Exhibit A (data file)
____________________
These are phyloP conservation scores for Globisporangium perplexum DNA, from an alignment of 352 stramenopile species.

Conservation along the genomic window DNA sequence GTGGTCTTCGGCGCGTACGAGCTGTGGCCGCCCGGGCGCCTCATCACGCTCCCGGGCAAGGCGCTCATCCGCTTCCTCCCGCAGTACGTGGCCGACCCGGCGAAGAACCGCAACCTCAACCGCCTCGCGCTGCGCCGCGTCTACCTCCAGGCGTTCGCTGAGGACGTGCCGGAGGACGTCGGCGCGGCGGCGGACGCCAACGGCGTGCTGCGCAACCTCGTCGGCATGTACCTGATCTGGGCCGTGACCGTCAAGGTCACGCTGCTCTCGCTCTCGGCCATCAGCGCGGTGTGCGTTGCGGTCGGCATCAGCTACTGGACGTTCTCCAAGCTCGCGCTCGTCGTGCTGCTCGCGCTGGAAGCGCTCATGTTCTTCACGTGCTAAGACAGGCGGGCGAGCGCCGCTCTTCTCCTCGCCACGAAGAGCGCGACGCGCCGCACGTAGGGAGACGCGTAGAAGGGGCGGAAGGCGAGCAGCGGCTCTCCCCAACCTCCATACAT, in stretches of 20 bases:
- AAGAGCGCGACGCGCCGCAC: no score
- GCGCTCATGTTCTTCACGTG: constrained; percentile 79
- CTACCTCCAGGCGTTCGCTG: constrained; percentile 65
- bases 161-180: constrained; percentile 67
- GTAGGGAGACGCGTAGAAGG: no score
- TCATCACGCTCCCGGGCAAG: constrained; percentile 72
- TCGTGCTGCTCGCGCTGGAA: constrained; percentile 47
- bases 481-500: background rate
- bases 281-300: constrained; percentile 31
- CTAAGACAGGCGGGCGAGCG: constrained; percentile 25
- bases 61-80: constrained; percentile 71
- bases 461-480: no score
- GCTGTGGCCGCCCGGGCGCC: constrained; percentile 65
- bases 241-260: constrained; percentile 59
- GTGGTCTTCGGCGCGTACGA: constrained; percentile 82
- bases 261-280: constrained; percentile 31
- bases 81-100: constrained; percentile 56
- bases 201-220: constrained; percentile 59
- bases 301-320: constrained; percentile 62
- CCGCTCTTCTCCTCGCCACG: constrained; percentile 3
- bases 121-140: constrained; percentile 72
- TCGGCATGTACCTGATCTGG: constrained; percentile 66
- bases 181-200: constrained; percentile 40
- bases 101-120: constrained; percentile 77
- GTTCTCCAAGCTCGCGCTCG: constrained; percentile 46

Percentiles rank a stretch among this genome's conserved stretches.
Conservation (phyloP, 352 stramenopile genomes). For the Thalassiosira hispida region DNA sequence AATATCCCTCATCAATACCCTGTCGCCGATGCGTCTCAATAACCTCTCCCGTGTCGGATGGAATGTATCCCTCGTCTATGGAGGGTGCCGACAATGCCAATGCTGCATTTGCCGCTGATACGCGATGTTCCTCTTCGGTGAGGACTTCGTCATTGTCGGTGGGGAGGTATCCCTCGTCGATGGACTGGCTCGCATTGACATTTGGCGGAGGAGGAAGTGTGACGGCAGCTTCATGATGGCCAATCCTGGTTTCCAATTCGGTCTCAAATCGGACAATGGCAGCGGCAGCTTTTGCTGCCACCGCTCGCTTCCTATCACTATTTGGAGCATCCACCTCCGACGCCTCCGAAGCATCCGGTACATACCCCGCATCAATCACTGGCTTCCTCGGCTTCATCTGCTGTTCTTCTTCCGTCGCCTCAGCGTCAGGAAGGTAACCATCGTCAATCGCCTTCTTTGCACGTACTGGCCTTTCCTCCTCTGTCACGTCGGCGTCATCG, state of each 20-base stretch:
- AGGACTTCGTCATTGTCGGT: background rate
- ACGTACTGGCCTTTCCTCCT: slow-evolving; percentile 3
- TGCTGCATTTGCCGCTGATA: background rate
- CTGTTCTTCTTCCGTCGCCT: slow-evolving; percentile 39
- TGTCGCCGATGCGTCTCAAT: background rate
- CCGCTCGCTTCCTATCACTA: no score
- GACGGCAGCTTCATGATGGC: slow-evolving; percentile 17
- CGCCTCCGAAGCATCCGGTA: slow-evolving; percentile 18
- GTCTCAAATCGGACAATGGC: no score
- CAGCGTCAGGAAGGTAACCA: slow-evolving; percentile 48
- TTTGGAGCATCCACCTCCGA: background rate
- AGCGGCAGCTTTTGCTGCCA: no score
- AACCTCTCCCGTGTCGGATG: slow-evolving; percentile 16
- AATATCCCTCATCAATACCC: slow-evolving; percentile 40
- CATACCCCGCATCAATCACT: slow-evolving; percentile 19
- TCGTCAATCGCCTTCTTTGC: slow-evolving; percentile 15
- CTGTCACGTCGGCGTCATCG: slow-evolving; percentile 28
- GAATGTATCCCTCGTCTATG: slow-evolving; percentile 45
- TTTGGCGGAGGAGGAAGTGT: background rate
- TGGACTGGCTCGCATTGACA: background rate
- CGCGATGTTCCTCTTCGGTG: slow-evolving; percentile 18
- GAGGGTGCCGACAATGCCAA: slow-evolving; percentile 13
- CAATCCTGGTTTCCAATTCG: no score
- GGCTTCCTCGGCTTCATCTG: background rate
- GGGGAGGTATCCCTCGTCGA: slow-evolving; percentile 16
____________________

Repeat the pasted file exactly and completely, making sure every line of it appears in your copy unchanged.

These are phyloP conservation scores for Globisporangium perplexum DNA, from an alignment of 352 stramenopile species.

Conservation along the genomic window DNA sequence GTGGTCTTCGGCGCGTACGAGCTGTGGCCGCCCGGGCGCCTCATCACGCTCCCGGGCAAGGCGCTCATCCGCTTCCTCCCGCAGTACGTGGCCGACCCGGCGAAGAACCGCAACCTCAACCGCCTCGCGCTGCGCCGCGTCTACCTCCAGGCGTTCGCTGAGGACGTGCCGGAGGACGTCGGCGCGGCGGCGGACGCCAACGGCGTGCTGCGCAACCTCGTCGGCATGTACCTGATCTGGGCCGTGACCGTCAAGGTCACGCTGCTCTCGCTCTCGGCCATCAGCGCGGTGTGCGTTGCGGTCGGCATCAGCTACTGGACGTTCTCCAAGCTCGCGCTCGTCGTGCTGCTCGCGCTGGAAGCGCTCATGTTCTTCACGTGCTAAGACAGGCGGGCGAGCGCCGCTCTTCTCCTCGCCACGAAGAGCGCGACGCGCCGCACGTAGGGAGACGCGTAGAAGGGGCGGAAGGCGAGCAGCGGCTCTCCCCAACCTCCATACAT, in stretches of 20 bases:
- AAGAGCGCGACGCGCCGCAC: no score
- GCGCTCATGTTCTTCACGTG: constrained; percentile 79
- CTACCTCCAGGCGTTCGCTG: constrained; percentile 65
- bases 161-180: constrained; percentile 67
- GTAGGGAGACGCGTAGAAGG: no score
- TCATCACGCTCCCGGGCAAG: constrained; percentile 72
- TCGTGCTGCTCGCGCTGGAA: constrained; percentile 47
- bases 481-500: background rate
- bases 281-300: constrained; percentile 31
- CTAAGACAGGCGGGCGAGCG: constrained; percentile 25
- bases 61-80: constrained; percentile 71
- bases 461-480: no score
- GCTGTGGCCGCCCGGGCGCC: constrained; percentile 65
- bases 241-260: constrained; percentile 59
- GTGGTCTTCGGCGCGTACGA: constrained; percentile 82
- bases 261-280: constrained; percentile 31
- bases 81-100: constrained; percentile 56
- bases 201-220: constrained; percentile 59
- bases 301-320: constrained; percentile 62
- CCGCTCTTCTCCTCGCCACG: constrained; percentile 3
- bases 121-140: constrained; percentile 72
- TCGGCATGTACCTGATCTGG: constrained; percentile 66
- bases 181-200: constrained; percentile 40
- bases 101-120: constrained; percentile 77
- GTTCTCCAAGCTCGCGCTCG: constrained; percentile 46

Percentiles rank a stretch among this genome's conserved stretches.
Conservation (phyloP, 352 stramenopile genomes). For the Thalassiosira hispida region DNA sequence AATATCCCTCATCAATACCCTGTCGCCGATGCGTCTCAATAACCTCTCCCGTGTCGGATGGAATGTATCCCTCGTCTATGGAGGGTGCCGACAATGCCAATGCTGCATTTGCCGCTGATACGCGATGTTCCTCTTCGGTGAGGACTTCGTCATTGTCGGTGGGGAGGTATCCCTCGTCGATGGACTGGCTCGCATTGACATTTGGCGGAGGAGGAAGTGTGACGGCAGCTTCATGATGGCCAATCCTGGTTTCCAATTCGGTCTCAAATCGGACAATGGCAGCGGCAGCTTTTGCTGCCACCGCTCGCTTCCTATCACTATTTGGAGCATCCACCTCCGACGCCTCCGAAGCATCCGGTACATACCCCGCATCAATCACTGGCTTCCTCGGCTTCATCTGCTGTTCTTCTTCCGTCGCCTCAGCGTCAGGAAGGTAACCATCGTCAATCGCCTTCTTTGCACGTACTGGCCTTTCCTCCTCTGTCACGTCGGCGTCATCG, state of each 20-base stretch:
- AGGACTTCGTCATTGTCGGT: background rate
- ACGTACTGGCCTTTCCTCCT: slow-evolving; percentile 3
- TGCTGCATTTGCCGCTGATA: background rate
- CTGTTCTTCTTCCGTCGCCT: slow-evolving; percentile 39
- TGTCGCCGATGCGTCTCAAT: background rate
- CCGCTCGCTTCCTATCACTA: no score
- GACGGCAGCTTCATGATGGC: slow-evolving; percentile 17
- CGCCTCCGAAGCATCCGGTA: slow-evolving; percentile 18
- GTCTCAAATCGGACAATGGC: no score
- CAGCGTCAGGAAGGTAACCA: slow-evolving; percentile 48
- TTTGGAGCATCCACCTCCGA: background rate
- AGCGGCAGCTTTTGCTGCCA: no score
- AACCTCTCCCGTGTCGGATG: slow-evolving; percentile 16
- AATATCCCTCATCAATACCC: slow-evolving; percentile 40
- CATACCCCGCATCAATCACT: slow-evolving; percentile 19
- TCGTCAATCGCCTTCTTTGC: slow-evolving; percentile 15
- CTGTCACGTCGGCGTCATCG: slow-evolving; percentile 28
- GAATGTATCCCTCGTCTATG: slow-evolving; percentile 45
- TTTGGCGGAGGAGGAAGTGT: background rate
- TGGACTGGCTCGCATTGACA: background rate
- CGCGATGTTCCTCTTCGGTG: slow-evolving; percentile 18
- GAGGGTGCCGACAATGCCAA: slow-evolving; percentile 13
- CAATCCTGGTTTCCAATTCG: no score
- GGCTTCCTCGGCTTCATCTG: background rate
- GGGGAGGTATCCCTCGTCGA: slow-evolving; percentile 16